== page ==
Armenia: Foreign Relations

Oxford Analytica Daily Brief Oct 1, 1997

ARMENIA: Foreign Relations (E)

[Hratch Tchilingirian]

EVENT: A senior presidential foreign policy adviser, Gerard
Libaridian, resigned last month.

SIGNIFICANCE: Libaridian's departure comes at a time when
Armenia has been mounting a relatively successful effort to
build its international ties.

ANALYSIS: On September 15, Gerard Libaridian announced that
President Levon Ter-Petrosian had accepted his resignation as
a senior foreign policy advisor, on purely personal grounds.
Libaridian has been a key architect of Armenian foreign policy
since independence, playing a central role in negotiations
over Nagorno-Karabakh -- Azerbaijan's Armenian-populated
region -- and in warming relations with Turkey. Libaridian
also played an important part in establishing Armenia's
foreign ministry and foreign policy-making processes.

Libaridian was one of several diaspora Armenians to have
played a prominent part in Armenia's foreign policy. Born in
Beirut, Libaridian is a US citizen and will now return to the
United States. Other diaspora Armenians with important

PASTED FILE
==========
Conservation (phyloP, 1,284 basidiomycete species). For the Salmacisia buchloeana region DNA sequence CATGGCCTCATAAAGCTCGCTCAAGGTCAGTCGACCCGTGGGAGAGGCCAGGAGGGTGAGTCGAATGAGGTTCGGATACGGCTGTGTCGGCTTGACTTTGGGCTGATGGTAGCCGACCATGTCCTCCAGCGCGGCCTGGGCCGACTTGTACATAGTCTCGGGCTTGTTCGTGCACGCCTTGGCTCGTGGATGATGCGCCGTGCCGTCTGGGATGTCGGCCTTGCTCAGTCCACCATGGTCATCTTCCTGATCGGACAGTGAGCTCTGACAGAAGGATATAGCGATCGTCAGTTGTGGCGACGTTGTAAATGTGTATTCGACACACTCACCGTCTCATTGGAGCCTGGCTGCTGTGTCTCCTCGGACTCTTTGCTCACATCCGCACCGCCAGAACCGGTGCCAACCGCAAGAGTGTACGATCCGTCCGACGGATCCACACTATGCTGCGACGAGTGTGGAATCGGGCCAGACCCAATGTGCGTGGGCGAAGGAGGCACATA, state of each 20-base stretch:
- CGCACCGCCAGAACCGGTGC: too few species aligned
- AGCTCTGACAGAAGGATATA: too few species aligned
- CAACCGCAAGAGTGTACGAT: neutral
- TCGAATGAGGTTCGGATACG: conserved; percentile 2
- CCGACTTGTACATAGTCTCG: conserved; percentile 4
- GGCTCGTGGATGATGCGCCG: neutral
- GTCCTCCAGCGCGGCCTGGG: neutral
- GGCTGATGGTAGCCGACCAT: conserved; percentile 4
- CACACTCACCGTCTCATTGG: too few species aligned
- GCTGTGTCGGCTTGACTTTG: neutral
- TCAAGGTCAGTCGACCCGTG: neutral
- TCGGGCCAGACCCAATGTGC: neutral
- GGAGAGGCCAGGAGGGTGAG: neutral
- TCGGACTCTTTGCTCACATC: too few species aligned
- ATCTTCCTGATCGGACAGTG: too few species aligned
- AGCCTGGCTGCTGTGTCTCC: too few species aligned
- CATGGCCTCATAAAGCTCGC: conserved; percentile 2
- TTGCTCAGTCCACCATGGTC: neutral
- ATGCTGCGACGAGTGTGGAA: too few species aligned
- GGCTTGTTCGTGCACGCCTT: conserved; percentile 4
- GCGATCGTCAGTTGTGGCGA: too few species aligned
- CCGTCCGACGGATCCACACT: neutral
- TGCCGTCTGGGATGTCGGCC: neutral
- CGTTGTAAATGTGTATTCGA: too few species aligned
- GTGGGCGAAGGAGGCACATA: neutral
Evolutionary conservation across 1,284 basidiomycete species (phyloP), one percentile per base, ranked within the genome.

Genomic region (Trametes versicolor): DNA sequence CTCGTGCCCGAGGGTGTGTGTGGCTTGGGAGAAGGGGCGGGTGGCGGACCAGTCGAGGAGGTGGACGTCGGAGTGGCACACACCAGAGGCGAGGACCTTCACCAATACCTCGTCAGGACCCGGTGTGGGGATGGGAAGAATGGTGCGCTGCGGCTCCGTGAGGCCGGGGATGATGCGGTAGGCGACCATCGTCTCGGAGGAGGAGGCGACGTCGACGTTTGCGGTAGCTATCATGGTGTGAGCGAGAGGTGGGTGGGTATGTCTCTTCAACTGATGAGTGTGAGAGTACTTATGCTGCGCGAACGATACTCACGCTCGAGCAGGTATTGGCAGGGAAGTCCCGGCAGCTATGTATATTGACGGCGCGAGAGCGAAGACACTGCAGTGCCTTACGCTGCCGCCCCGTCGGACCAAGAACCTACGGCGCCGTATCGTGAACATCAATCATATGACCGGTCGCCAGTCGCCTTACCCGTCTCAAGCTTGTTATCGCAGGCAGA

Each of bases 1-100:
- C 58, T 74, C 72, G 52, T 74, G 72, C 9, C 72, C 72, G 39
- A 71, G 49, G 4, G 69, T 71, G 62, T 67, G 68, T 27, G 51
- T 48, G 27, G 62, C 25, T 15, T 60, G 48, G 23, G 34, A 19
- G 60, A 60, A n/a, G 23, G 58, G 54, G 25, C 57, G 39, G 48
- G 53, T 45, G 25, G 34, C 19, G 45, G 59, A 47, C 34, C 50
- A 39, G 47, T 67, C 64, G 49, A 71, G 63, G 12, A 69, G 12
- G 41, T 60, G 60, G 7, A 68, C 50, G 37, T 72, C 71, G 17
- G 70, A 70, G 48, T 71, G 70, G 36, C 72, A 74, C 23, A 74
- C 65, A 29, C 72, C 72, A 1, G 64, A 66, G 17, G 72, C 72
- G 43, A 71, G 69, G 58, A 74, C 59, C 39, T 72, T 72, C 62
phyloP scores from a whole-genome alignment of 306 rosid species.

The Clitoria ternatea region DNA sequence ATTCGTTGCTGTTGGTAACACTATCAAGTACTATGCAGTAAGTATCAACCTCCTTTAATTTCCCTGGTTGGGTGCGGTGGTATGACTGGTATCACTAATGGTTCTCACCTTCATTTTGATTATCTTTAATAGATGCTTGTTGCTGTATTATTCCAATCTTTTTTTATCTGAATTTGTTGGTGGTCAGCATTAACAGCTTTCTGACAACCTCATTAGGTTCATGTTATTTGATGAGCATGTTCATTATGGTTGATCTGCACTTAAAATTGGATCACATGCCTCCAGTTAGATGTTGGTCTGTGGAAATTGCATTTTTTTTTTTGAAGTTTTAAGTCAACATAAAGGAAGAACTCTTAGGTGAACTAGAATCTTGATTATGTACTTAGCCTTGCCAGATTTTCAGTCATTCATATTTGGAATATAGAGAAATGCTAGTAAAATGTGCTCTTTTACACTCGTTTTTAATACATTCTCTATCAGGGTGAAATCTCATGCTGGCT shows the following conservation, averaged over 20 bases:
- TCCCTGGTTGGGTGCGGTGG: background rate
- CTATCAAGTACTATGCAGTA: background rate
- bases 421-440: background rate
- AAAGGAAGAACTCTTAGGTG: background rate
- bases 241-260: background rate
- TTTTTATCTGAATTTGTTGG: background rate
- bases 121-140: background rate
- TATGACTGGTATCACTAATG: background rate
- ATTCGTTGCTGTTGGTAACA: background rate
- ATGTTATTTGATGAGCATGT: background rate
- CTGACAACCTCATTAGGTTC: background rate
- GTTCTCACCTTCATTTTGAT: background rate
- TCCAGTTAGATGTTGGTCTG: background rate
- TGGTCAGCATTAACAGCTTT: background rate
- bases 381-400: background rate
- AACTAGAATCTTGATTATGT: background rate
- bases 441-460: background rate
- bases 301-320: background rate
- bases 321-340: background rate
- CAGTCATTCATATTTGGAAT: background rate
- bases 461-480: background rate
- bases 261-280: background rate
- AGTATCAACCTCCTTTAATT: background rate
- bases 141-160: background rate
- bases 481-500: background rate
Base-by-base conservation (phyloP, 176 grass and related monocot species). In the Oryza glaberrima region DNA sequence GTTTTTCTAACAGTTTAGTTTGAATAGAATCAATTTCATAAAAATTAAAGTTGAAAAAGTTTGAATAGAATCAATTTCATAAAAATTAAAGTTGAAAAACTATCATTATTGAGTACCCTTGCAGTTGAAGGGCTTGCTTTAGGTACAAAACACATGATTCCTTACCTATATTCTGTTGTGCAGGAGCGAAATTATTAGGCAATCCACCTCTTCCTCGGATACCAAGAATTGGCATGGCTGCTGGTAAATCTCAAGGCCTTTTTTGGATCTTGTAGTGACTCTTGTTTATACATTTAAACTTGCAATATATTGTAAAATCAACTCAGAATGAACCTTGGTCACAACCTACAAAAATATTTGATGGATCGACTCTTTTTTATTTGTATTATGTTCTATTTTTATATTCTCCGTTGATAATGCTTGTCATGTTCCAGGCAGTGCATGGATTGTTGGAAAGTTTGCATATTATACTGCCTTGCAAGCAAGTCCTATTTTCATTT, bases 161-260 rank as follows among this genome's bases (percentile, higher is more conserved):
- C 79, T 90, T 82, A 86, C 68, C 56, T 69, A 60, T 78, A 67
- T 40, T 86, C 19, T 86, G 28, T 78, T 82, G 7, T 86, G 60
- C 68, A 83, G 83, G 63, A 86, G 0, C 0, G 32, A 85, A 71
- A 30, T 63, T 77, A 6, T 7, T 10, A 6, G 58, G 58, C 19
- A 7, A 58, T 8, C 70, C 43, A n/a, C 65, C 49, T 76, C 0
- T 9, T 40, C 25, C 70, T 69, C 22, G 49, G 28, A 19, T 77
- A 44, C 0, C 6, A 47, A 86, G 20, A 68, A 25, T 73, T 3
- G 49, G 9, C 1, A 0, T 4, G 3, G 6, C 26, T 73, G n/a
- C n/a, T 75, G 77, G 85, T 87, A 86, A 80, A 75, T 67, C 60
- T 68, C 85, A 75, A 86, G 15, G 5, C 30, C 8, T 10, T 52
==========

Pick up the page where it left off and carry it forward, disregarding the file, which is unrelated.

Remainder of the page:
foreign policy functions have included Rafi Hovanisian, the
first foreign minister of independent Armenia, and First
Deputy Foreign Minister Vartan Oskanian, Armenia's chief
negotiator within the Minsk Group of the Organisation for
Security and Cooperation in Europe (OSCE), the principal forum
for international talks on Nagorno-Karabakh. Such diaspora
figures have brought valuable knowledge and experience to the
newly independent state's diplomacy.

Libaridian has no obvious successor. Armenia is still
affected by its shortage of skilled foreign policy personnel -
- its ambassadorial posts to the UN and the United Kingdom
have been vacant since late last year -- but Libaridian's
departure will not be as major a blow as it once would have
been. Several native Armenian diplomats who have served in
the West are returning to Yerevan. Moreover, Libaridian seems
likely to continue to provide ad hoc advice to Ter-Petrosian
in his new capacity as ambassador-at-large.

Foreign policy setbacks. Libaridian's departure from Yerevan
comes as Armenian foreign policy is recovering from last
December's Lisbon OSCE summit, which was widely seen as a
diplomatic failure for Armenia. Azerbaijan won from the
summit an affirmation of the country's territorial integrity,
despite Armenia's veto of the summit declaration (see EEDB,
December 6, 1996, I).

Since December, Armenia has faced a number of foreign policy
problems and the prospect of increased international
isolation:

-- In February, Armen Sarkisian resigned as prime
minister, owing to ill health. Sarkisian had taken a
high-profile foreign policy role and had been
achieving some success in rebuilding Armenia's
international position following Lisbon (see EEDB,
March 26, 1997, I). However, Sarkisian now appears
to have recovered, and has recently been appointed as
another ambassador-at-large.

-- In April, reports that Russia had made major arms
transfers to Armenia in 1992-94 allowed Azerbaijan to
intensify its efforts to isolate Armenia